Christmas Eve. 1971. 17 year old Juliane Koepcke was on a plane to visit her father while over the jungles of Peru. After a bright flash, Koepcke fell two miles out of the sky, still strapped to her seat, as the lightning bolt had blown the fuselage of the plane all to holy hell. As if this wasn’t crazy enough, then things got even more interesting (and difficult).
After smashing into the Earth’s surface at a high rate of speed, Koepcke awoke still strapped to her seat. She had a broken collarbone, a severe concussion, deep cuts in her arms and legs, and an epic black eye ala Stallone in Rocky II.
She unstrapped from her seat (which must have been the most badass seat in HISTORY) and tried to get her bearings. As the only survivor, she pretty much just saw wreckage and dead bodies. Isolated in the Amazon jungle, with a tree canopy that would keep her from signaling for help, she was forced to recognize that help would probably not come quickly. With no food, no tools, no gear, no maps or compass, and a banged up body, Koepcke quickly understand that it was just her vs. the Amazon – a battle I wouldn’t want to wage.
We should stop here and set the stage for exactly what kind of situation our badass has found herself. The Amazon is a devil’s cauldron of nightmares. Ranked right up there with the Congo, back-woods Siberia, and the Saraha desert, the Congo is not a place you’d want to find yourself stranded. Much less plane-wrecked. There are literally countless creatures that can kill you by touching them, animals that would literally tear you apart for a light mid-morning lunch, and all sorts of giant evil gorillas in certain parts. This forest is not the Enchanted Forest from storybooks – it’s a nightmare place that 99.9% of people would never survive being stranded.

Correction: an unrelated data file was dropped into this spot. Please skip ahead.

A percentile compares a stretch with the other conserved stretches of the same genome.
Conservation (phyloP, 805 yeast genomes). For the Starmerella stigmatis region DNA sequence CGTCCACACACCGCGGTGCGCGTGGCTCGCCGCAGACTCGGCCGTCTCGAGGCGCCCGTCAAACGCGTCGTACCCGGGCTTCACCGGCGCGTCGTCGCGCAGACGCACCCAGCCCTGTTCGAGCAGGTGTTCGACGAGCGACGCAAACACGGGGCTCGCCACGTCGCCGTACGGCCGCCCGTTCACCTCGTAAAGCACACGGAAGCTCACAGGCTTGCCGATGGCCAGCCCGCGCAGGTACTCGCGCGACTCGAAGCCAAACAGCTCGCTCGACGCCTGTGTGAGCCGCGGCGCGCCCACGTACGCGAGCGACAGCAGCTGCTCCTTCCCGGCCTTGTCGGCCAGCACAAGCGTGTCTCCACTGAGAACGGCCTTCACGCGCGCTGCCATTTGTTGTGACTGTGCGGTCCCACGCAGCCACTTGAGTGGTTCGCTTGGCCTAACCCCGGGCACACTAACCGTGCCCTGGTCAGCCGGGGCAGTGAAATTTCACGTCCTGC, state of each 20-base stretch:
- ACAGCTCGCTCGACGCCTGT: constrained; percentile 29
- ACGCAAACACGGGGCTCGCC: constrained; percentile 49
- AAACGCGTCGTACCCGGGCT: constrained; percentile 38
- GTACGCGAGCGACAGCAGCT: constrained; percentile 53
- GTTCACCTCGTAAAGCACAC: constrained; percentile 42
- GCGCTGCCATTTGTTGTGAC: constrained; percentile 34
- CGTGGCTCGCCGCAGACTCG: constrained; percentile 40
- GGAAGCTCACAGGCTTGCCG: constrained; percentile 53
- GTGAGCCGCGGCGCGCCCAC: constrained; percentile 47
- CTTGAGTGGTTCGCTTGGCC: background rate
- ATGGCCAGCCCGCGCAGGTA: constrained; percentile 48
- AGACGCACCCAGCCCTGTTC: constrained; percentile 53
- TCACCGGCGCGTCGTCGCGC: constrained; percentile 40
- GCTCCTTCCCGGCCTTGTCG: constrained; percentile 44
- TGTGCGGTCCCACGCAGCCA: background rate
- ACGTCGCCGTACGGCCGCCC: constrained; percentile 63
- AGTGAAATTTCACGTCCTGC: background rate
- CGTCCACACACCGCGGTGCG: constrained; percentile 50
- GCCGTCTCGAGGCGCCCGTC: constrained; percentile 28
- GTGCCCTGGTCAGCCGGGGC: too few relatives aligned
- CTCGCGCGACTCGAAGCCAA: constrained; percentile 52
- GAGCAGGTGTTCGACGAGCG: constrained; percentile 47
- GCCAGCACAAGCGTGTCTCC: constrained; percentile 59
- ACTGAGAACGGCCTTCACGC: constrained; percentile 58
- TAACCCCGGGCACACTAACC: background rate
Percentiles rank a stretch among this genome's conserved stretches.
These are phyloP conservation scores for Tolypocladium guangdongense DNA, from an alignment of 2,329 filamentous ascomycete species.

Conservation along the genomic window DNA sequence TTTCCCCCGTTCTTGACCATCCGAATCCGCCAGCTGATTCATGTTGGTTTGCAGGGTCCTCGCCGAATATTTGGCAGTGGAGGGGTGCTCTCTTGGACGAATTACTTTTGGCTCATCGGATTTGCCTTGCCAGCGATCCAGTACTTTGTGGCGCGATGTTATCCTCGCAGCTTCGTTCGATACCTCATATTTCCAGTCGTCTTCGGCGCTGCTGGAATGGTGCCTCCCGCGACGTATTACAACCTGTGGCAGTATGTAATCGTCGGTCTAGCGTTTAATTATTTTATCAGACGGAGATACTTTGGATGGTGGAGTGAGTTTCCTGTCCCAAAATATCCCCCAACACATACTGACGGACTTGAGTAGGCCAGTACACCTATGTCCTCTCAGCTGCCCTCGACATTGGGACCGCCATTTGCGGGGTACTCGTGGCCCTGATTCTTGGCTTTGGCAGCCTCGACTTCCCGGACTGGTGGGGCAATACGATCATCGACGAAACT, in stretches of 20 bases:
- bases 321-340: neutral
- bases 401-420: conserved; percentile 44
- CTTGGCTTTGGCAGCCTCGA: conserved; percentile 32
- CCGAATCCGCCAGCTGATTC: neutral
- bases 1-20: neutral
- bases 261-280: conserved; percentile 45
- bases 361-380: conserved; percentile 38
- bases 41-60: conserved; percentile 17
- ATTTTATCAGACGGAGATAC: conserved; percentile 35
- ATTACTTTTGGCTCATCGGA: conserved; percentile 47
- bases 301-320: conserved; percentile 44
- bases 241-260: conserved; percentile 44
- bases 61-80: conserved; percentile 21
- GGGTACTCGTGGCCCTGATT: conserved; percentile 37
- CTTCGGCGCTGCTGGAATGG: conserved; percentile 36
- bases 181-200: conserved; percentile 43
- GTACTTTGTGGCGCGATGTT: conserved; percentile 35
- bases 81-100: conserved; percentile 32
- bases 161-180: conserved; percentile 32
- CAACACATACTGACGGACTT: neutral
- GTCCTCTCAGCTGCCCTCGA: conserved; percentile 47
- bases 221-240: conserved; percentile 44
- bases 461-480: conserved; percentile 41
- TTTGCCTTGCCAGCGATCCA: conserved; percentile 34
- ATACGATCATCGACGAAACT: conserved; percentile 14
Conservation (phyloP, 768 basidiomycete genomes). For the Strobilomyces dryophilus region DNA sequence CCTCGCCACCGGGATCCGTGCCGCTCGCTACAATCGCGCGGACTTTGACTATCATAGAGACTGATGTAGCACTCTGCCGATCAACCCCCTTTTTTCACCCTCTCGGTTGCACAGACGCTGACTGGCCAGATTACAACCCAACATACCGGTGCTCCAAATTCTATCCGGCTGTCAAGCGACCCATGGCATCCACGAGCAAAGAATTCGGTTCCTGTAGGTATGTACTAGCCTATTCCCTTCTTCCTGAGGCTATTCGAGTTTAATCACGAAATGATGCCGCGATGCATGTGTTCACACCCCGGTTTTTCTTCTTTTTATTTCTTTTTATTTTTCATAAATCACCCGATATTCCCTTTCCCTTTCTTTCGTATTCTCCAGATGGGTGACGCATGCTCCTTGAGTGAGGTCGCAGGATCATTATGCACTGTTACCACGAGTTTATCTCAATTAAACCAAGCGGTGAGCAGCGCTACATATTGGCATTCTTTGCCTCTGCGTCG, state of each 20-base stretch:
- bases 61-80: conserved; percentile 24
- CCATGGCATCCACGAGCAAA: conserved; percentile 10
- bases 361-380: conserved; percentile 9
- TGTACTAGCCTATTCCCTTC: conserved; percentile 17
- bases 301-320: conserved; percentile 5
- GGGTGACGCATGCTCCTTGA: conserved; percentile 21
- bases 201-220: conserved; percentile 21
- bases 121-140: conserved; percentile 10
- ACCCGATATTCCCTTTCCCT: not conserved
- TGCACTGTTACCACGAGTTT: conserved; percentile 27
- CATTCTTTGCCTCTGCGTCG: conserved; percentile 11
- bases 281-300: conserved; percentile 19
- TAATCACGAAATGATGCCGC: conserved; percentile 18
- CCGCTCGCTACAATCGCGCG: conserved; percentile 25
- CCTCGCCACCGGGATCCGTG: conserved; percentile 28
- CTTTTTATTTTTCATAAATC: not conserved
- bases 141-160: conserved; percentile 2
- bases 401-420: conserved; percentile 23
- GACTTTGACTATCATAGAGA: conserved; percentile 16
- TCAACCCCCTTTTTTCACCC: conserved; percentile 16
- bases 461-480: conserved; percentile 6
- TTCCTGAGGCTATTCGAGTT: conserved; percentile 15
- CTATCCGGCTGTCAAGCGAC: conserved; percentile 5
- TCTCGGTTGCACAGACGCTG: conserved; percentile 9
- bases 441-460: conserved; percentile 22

Ah, but our friend Koepcke was also studying for a degree in zoology, so it wasn’t like she was all girly-girly and was going to squeal when she was ankle deep in mud with a snake slithering by. Moreso, her dad was a famous biologist, and she had actually lived with him in several of his research stations throughout this very jungle. Ready to kick some jungle-ass, our heroine grabbed a few nibbles of food and drink from the wreckage all around her and began walking off into the jungle. On her one foot that still had a shoe.
Despite most of our instincts to simply freak-the-hell-out and begin running around like fools, Koepcke knew that finding humans would probably be what would save her. So she calmly came upon a small river, and knowing that humans tend to stick near to water sources, she calmly began wandering down the river in the hopes of finding civilization.
When the small river hit a larger one, she followed the larger one. When the brush got too thick, she shrugged her shoulders and waded chest deep through crocodile and piranha infested waters – barefoot. She pulled the leeches off her legs, she threw sticks at the anacondas that were eyeing her for lunch, and did a whole bunch of other badass shit to survive.
After 11 days of foraging for whatever food she could find, and completely exhausted, she stumbled into some old logging camp and fell face-first into the mud to wait for help. Which didn’t come for another day or so just to make sure things continued to suck.
The loggers literally poured gasoline on her wounds to “help” her (which sounds like a TON of fun), then hauled her bones into some old broke-down canoe for a SEVEN HOUR canoe ride to the next town. From there, she was tossed onto a plan and flown to the local hospital for help. Of the 92 people on board Flight 508, she was the only one that walked out of the Amazon Jungle alive…like a true badass.
To complete her studies in Badass-ery, she went on to get that PhD in Zoology, and now studies bats in Germany, which alone is pretty cool. One of the most harrowing survival stories in human history, Koepcke proved once and for all that she deserves a seat at the table of True Badasses.